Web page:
5: Regardless of QRP, I like a radio that can operate on batteries. Makes portable operations easier and in this age of energy uncertainty, gives the operator the option of running their station without mains power. QRP adds another dimension to this in so much as the batteries can be smaller and run for longer.

6: Correctly configured, with a few accessories such as CW filter and external speaker – a low priced radio like the FT-817ND can really punch above its weight.

7: Older, tried and tested radios like the FT-817 have had pretty much all their teething issues fixed, all mods and accessories are now very mature and known to users and the conversations and documentation is extensive vs a newer radio. Also, I feel more “at home” with the previous generation of radio such as the FT-857D or the TS-480, compared with the FT-991 or the IC-7300. These newer radios still have knobs and buttons but feel very computerised and quite distant from the operator to the RF circuits. If you are into modern radios or SDR, this feeling will be alien to you.

8: QRP radios are generally smaller and lighter – making it easier to run a compact base station or a easily transportable portable station.

9: TVI/QRM creation is not so much of a problem when running 5w and less. When running 200 watts, 400 watts or higher still – interference can be an issue unless special thought it given.

10: The equipment around the QRP transceiver – antennas, matchers, feeders, power supplies can be lighter duty which generally means smaller and cheaper.

So there you have it. Should someone interested in ham radio stop by or a fellow ham is talking to me over the air, the added dimension that the station is basic and low powered I hope creates added interest and excitement. And if I can’t work so many stations? I can just listen.

Yaesu FT-817 & FT-817ND owners resources

Tuesday, September 2nd, 2014

FT-817NDCalling all Yaesu FT-817(ND) owners! New resource has gone live – IRC channel ##ft817 on Freenode. Use it to talk about this great little radio, sort our problems or arrange QRP skeds! For those without IRC client software, you can use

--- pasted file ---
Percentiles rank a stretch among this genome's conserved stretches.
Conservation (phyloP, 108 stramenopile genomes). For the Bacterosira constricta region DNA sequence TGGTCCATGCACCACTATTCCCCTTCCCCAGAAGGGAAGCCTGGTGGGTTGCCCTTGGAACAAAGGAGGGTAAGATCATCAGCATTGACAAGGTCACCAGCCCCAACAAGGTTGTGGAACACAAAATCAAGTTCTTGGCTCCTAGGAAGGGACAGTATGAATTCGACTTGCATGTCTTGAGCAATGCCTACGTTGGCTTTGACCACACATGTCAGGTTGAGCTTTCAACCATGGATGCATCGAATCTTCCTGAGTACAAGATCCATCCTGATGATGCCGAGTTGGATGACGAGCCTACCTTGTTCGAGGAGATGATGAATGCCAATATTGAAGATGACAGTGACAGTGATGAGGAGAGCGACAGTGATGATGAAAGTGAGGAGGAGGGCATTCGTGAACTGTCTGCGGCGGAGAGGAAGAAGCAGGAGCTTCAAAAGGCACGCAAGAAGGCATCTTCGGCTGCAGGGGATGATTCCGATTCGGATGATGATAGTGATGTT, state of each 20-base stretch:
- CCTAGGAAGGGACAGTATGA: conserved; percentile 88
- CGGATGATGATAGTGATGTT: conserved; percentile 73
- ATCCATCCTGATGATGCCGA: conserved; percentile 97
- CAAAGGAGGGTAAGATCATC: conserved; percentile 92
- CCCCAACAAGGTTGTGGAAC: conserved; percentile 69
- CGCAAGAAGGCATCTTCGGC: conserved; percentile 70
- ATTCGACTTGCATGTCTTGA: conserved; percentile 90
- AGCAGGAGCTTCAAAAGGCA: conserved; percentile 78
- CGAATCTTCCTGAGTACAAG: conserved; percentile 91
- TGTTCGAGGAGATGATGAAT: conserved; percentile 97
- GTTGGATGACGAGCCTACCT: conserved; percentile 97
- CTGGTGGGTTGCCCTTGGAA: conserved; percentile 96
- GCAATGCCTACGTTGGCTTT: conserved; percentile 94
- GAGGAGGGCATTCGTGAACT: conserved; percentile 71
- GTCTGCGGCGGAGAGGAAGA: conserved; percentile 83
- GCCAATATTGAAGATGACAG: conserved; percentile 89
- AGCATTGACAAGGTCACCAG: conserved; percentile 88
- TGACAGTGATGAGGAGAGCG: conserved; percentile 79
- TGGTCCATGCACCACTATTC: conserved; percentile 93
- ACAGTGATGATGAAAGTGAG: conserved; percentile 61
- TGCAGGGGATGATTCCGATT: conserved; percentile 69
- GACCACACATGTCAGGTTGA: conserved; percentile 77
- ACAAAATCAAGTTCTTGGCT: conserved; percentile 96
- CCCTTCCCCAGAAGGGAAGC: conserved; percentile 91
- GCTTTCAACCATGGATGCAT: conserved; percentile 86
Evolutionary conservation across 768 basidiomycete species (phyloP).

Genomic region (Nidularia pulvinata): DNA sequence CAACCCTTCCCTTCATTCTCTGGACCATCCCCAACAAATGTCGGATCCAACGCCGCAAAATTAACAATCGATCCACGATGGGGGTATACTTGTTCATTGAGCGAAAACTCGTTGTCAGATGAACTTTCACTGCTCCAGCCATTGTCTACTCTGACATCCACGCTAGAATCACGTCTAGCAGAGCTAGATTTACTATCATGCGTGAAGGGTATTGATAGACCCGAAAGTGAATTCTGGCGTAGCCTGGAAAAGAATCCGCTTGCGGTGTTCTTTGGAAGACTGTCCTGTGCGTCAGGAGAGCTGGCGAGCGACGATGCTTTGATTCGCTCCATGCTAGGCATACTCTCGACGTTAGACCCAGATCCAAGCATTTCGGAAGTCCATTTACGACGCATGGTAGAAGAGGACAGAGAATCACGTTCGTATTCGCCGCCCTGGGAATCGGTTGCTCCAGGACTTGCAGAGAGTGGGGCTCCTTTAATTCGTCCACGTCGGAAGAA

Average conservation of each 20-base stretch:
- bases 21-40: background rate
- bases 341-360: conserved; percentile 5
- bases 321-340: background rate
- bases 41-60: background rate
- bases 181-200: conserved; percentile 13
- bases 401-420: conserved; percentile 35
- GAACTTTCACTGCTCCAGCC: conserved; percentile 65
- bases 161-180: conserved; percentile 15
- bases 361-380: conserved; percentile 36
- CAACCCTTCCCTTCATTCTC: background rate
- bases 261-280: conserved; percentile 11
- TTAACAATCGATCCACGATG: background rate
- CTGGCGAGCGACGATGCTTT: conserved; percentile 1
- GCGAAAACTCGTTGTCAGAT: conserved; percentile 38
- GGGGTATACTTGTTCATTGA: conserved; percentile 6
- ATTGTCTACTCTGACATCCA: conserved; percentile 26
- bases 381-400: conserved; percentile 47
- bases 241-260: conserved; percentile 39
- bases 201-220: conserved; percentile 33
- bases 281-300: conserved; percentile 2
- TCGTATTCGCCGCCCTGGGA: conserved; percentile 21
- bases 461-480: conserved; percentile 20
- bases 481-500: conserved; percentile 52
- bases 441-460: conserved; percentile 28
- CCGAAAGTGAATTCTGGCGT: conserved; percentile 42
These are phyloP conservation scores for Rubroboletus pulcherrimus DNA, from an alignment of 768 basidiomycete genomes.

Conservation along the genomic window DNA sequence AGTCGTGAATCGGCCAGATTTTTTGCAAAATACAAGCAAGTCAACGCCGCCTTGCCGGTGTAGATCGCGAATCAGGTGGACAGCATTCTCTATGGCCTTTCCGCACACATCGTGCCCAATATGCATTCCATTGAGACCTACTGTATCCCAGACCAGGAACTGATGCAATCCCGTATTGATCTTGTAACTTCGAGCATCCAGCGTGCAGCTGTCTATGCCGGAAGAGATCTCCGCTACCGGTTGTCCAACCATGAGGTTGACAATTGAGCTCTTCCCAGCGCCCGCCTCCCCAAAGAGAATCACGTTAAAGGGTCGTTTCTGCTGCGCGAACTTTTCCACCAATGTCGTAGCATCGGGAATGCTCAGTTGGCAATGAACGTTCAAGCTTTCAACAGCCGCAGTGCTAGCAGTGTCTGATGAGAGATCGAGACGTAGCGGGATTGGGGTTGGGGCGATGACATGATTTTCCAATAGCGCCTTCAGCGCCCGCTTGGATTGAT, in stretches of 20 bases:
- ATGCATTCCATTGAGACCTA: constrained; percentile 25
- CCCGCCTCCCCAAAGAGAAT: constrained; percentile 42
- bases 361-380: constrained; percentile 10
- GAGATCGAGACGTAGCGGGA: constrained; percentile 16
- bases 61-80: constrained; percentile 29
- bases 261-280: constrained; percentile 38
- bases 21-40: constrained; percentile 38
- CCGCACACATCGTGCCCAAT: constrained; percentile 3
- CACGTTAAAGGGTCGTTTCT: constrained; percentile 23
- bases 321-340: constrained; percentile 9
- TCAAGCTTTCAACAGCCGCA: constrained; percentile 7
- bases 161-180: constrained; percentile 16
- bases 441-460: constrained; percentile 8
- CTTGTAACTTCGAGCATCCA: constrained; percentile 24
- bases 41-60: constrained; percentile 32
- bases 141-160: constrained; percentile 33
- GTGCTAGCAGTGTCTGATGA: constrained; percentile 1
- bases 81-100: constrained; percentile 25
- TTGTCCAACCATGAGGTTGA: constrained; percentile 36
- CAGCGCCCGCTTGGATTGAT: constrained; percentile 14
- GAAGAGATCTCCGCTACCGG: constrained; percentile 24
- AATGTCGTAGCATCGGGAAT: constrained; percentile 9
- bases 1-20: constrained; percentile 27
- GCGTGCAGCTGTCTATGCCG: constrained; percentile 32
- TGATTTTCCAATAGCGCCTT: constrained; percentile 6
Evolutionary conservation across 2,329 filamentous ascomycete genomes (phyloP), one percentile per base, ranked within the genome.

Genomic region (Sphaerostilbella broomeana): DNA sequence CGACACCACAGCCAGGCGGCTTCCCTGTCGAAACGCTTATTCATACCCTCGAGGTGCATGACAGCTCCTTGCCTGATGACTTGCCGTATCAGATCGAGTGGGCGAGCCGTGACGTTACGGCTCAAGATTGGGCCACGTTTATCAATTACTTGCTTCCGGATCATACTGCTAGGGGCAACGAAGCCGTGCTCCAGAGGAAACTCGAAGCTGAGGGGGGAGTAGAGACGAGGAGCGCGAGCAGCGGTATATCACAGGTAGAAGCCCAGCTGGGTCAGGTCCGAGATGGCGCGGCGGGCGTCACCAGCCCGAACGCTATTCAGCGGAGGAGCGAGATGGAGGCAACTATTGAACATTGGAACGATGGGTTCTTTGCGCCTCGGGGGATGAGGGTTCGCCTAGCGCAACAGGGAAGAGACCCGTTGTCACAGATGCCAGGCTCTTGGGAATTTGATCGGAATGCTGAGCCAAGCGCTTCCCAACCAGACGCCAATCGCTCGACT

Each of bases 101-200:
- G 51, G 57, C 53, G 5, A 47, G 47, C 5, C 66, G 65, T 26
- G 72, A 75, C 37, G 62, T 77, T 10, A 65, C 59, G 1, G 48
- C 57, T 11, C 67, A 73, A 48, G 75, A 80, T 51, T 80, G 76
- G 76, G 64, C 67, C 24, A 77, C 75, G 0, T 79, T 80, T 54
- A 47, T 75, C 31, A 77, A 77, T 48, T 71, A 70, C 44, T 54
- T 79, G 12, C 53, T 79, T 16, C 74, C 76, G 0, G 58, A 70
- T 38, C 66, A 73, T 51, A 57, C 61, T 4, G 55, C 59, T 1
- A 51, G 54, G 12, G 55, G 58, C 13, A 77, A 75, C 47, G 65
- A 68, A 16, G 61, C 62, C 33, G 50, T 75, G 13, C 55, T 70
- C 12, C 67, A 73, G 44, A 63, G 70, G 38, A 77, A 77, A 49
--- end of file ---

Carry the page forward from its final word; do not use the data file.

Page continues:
Other established Resources:

FT-817 Yahoo Group

FT-817 Google+ Community

Yaesu FT-817ND Filter Mod

Monday, October 31st, 2011

Collins Mechanical Filter Mod FT-817I have modified my Yaesu FT-817, replacing the stock 2.2KHz Murata ceramic filter with a Collins 2.3KHz mechanical filter.I did this so I could use a better filter on SSB but still allowing me to use the Yaesu YF-122C CW filter in the optional filter slot.

The better noise shape and punchy selectivity is immediately noticeable when you turn the radio on after fitting the mechanical filter. According to the report I read on the W4RT site, the filter is also advantageous in transmit, effectively adding a few dB to the signal without touching the radio’s output power, although I haven’t proved that for myself.

I did all I could to ensure no internal interference was created when using fly leads to get from the 817’s main PCB to the Collins filter, such as keeping them as short as possible and creating some screening from copper wire strands and insulation tape, and it seems to have worked – with the antenna unplugged I am not picking up any unwanted noise caused by RF pick-up from within the chassis.

Care has to be taken to do this mod, as there are lots of tiny SMDs right next to where you need to remove/replace the filter. This mod is reversible simply by de-soldering the fly leads and refitting the Murata CFJ455K ceramic filter. For those who prefer something a little more polished, W4RT do a One Board Filter (OBF) solution which is a little daughter board that houses both the SSB and CW filters – although some delicate work is needed with this solution too. If you are not sure, ask your dealer if they fit – W4RT electronics themselves do offer a fitting service.

Photos of the modification.

Video showing the receive quality after modification.